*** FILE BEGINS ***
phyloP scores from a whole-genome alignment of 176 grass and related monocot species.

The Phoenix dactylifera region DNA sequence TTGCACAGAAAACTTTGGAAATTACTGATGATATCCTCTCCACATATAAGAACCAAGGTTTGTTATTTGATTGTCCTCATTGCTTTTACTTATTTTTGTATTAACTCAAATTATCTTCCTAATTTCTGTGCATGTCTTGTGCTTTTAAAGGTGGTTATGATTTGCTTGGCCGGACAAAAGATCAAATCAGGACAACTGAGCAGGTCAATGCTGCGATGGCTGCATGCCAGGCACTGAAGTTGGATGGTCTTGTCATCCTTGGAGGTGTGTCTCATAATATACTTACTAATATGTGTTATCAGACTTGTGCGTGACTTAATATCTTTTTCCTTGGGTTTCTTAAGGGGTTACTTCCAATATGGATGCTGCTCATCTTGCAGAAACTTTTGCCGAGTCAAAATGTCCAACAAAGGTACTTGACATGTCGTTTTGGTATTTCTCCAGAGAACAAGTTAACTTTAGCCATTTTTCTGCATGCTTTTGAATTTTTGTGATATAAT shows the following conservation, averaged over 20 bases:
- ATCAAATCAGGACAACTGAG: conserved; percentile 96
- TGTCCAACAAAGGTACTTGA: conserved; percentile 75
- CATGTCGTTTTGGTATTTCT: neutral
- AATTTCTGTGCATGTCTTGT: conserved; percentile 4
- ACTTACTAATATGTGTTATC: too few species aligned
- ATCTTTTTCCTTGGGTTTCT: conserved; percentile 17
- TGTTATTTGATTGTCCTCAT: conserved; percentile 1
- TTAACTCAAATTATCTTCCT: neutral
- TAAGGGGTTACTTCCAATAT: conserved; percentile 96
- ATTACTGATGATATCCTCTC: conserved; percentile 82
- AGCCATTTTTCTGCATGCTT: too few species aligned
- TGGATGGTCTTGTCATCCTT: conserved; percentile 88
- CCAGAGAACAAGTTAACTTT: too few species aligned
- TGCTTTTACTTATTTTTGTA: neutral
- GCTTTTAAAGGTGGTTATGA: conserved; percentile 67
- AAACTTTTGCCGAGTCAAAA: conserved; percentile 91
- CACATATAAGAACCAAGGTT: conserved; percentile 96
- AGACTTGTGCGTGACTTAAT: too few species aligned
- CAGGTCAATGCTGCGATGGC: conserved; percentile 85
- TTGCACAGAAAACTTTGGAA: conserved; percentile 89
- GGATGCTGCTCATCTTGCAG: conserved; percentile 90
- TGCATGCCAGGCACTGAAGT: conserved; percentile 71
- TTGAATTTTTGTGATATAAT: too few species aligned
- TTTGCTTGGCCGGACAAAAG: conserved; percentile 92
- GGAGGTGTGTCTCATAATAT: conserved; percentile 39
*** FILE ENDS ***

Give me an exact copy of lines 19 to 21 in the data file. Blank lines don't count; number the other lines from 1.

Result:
- CACATATAAGAACCAAGGTT: conserved; percentile 96
- AGACTTGTGCGTGACTTAAT: too few species aligned
- CAGGTCAATGCTGCGATGGC: conserved; percentile 85